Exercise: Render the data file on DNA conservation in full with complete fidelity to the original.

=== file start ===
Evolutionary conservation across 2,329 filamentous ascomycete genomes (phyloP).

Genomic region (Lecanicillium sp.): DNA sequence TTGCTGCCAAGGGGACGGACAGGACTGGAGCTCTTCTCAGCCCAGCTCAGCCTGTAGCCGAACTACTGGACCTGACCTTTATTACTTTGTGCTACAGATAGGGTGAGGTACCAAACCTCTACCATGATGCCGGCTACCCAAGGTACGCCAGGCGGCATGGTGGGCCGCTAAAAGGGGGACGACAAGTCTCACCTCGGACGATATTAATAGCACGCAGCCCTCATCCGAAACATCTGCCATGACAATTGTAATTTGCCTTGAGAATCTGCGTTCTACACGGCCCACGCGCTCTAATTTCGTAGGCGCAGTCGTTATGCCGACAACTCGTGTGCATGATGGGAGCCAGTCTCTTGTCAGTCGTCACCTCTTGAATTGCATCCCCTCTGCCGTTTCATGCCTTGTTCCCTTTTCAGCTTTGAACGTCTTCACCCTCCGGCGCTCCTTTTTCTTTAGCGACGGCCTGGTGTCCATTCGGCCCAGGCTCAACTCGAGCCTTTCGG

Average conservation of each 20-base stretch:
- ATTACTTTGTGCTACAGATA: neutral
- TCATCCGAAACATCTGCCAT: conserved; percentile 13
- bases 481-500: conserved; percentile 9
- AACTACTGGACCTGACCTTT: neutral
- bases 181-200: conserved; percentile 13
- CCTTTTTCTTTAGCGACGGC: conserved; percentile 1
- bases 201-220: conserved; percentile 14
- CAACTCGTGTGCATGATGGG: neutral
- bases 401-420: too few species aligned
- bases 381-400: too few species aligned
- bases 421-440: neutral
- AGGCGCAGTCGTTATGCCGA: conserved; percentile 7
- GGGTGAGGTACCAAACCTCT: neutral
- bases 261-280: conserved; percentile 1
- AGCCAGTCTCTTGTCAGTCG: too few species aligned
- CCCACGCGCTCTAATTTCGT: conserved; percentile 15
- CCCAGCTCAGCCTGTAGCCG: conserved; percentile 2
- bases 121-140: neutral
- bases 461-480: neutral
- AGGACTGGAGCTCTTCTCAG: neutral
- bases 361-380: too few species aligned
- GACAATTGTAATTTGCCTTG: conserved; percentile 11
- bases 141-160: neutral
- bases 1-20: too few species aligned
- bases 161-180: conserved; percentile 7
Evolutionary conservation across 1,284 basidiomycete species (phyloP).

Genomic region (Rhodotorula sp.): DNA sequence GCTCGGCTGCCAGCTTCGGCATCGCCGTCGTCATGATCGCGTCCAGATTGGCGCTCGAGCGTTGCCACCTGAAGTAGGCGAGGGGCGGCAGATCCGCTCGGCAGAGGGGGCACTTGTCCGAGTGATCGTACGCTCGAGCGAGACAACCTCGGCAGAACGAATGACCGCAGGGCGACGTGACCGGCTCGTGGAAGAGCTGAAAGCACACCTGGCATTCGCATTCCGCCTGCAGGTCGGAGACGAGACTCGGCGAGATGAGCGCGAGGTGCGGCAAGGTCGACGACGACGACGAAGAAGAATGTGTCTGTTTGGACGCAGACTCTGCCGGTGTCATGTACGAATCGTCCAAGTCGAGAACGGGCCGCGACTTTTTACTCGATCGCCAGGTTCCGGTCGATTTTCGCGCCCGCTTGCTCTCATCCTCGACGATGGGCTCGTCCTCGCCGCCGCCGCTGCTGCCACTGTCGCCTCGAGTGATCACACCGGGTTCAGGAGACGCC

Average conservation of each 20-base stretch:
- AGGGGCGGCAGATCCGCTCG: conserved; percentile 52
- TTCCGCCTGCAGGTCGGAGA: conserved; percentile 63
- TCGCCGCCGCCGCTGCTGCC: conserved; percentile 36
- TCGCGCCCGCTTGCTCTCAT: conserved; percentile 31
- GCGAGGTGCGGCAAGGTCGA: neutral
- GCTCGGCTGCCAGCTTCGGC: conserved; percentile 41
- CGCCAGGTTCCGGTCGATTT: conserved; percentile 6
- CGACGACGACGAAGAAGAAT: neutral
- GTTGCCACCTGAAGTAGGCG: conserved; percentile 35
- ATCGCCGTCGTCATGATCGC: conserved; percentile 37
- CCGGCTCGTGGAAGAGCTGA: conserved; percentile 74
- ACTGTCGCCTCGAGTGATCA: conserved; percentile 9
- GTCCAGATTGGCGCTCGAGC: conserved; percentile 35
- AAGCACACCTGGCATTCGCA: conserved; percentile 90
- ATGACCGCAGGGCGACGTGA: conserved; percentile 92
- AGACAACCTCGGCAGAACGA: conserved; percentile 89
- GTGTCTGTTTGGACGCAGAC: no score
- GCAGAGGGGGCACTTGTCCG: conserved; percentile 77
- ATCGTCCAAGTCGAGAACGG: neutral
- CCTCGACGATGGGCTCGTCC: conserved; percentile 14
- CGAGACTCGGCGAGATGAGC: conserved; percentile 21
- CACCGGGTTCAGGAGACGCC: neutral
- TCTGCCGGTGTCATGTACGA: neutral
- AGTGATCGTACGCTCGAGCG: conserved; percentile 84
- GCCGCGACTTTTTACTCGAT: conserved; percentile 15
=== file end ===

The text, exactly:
Evolutionary conservation across 2,329 filamentous ascomycete genomes (phyloP).

Genomic region (Lecanicillium sp.): DNA sequence TTGCTGCCAAGGGGACGGACAGGACTGGAGCTCTTCTCAGCCCAGCTCAGCCTGTAGCCGAACTACTGGACCTGACCTTTATTACTTTGTGCTACAGATAGGGTGAGGTACCAAACCTCTACCATGATGCCGGCTACCCAAGGTACGCCAGGCGGCATGGTGGGCCGCTAAAAGGGGGACGACAAGTCTCACCTCGGACGATATTAATAGCACGCAGCCCTCATCCGAAACATCTGCCATGACAATTGTAATTTGCCTTGAGAATCTGCGTTCTACACGGCCCACGCGCTCTAATTTCGTAGGCGCAGTCGTTATGCCGACAACTCGTGTGCATGATGGGAGCCAGTCTCTTGTCAGTCGTCACCTCTTGAATTGCATCCCCTCTGCCGTTTCATGCCTTGTTCCCTTTTCAGCTTTGAACGTCTTCACCCTCCGGCGCTCCTTTTTCTTTAGCGACGGCCTGGTGTCCATTCGGCCCAGGCTCAACTCGAGCCTTTCGG

Average conservation of each 20-base stretch:
- ATTACTTTGTGCTACAGATA: neutral
- TCATCCGAAACATCTGCCAT: conserved; percentile 13
- bases 481-500: conserved; percentile 9
- AACTACTGGACCTGACCTTT: neutral
- bases 181-200: conserved; percentile 13
- CCTTTTTCTTTAGCGACGGC: conserved; percentile 1
- bases 201-220: conserved; percentile 14
- CAACTCGTGTGCATGATGGG: neutral
- bases 401-420: too few species aligned
- bases 381-400: too few species aligned
- bases 421-440: neutral
- AGGCGCAGTCGTTATGCCGA: conserved; percentile 7
- GGGTGAGGTACCAAACCTCT: neutral
- bases 261-280: conserved; percentile 1
- AGCCAGTCTCTTGTCAGTCG: too few species aligned
- CCCACGCGCTCTAATTTCGT: conserved; percentile 15
- CCCAGCTCAGCCTGTAGCCG: conserved; percentile 2
- bases 121-140: neutral
- bases 461-480: neutral
- AGGACTGGAGCTCTTCTCAG: neutral
- bases 361-380: too few species aligned
- GACAATTGTAATTTGCCTTG: conserved; percentile 11
- bases 141-160: neutral
- bases 1-20: too few species aligned
- bases 161-180: conserved; percentile 7
Evolutionary conservation across 1,284 basidiomycete species (phyloP).

Genomic region (Rhodotorula sp.): DNA sequence GCTCGGCTGCCAGCTTCGGCATCGCCGTCGTCATGATCGCGTCCAGATTGGCGCTCGAGCGTTGCCACCTGAAGTAGGCGAGGGGCGGCAGATCCGCTCGGCAGAGGGGGCACTTGTCCGAGTGATCGTACGCTCGAGCGAGACAACCTCGGCAGAACGAATGACCGCAGGGCGACGTGACCGGCTCGTGGAAGAGCTGAAAGCACACCTGGCATTCGCATTCCGCCTGCAGGTCGGAGACGAGACTCGGCGAGATGAGCGCGAGGTGCGGCAAGGTCGACGACGACGACGAAGAAGAATGTGTCTGTTTGGACGCAGACTCTGCCGGTGTCATGTACGAATCGTCCAAGTCGAGAACGGGCCGCGACTTTTTACTCGATCGCCAGGTTCCGGTCGATTTTCGCGCCCGCTTGCTCTCATCCTCGACGATGGGCTCGTCCTCGCCGCCGCCGCTGCTGCCACTGTCGCCTCGAGTGATCACACCGGGTTCAGGAGACGCC

Average conservation of each 20-base stretch:
- AGGGGCGGCAGATCCGCTCG: conserved; percentile 52
- TTCCGCCTGCAGGTCGGAGA: conserved; percentile 63
- TCGCCGCCGCCGCTGCTGCC: conserved; percentile 36
- TCGCGCCCGCTTGCTCTCAT: conserved; percentile 31
- GCGAGGTGCGGCAAGGTCGA: neutral
- GCTCGGCTGCCAGCTTCGGC: conserved; percentile 41
- CGCCAGGTTCCGGTCGATTT: conserved; percentile 6
- CGACGACGACGAAGAAGAAT: neutral
- GTTGCCACCTGAAGTAGGCG: conserved; percentile 35
- ATCGCCGTCGTCATGATCGC: conserved; percentile 37
- CCGGCTCGTGGAAGAGCTGA: conserved; percentile 74
- ACTGTCGCCTCGAGTGATCA: conserved; percentile 9
- GTCCAGATTGGCGCTCGAGC: conserved; percentile 35
- AAGCACACCTGGCATTCGCA: conserved; percentile 90
- ATGACCGCAGGGCGACGTGA: conserved; percentile 92
- AGACAACCTCGGCAGAACGA: conserved; percentile 89
- GTGTCTGTTTGGACGCAGAC: no score
- GCAGAGGGGGCACTTGTCCG: conserved; percentile 77
- ATCGTCCAAGTCGAGAACGG: neutral
- CCTCGACGATGGGCTCGTCC: conserved; percentile 14
- CGAGACTCGGCGAGATGAGC: conserved; percentile 21
- CACCGGGTTCAGGAGACGCC: neutral
- TCTGCCGGTGTCATGTACGA: neutral
- AGTGATCGTACGCTCGAGCG: conserved; percentile 84
- GCCGCGACTTTTTACTCGAT: conserved; percentile 15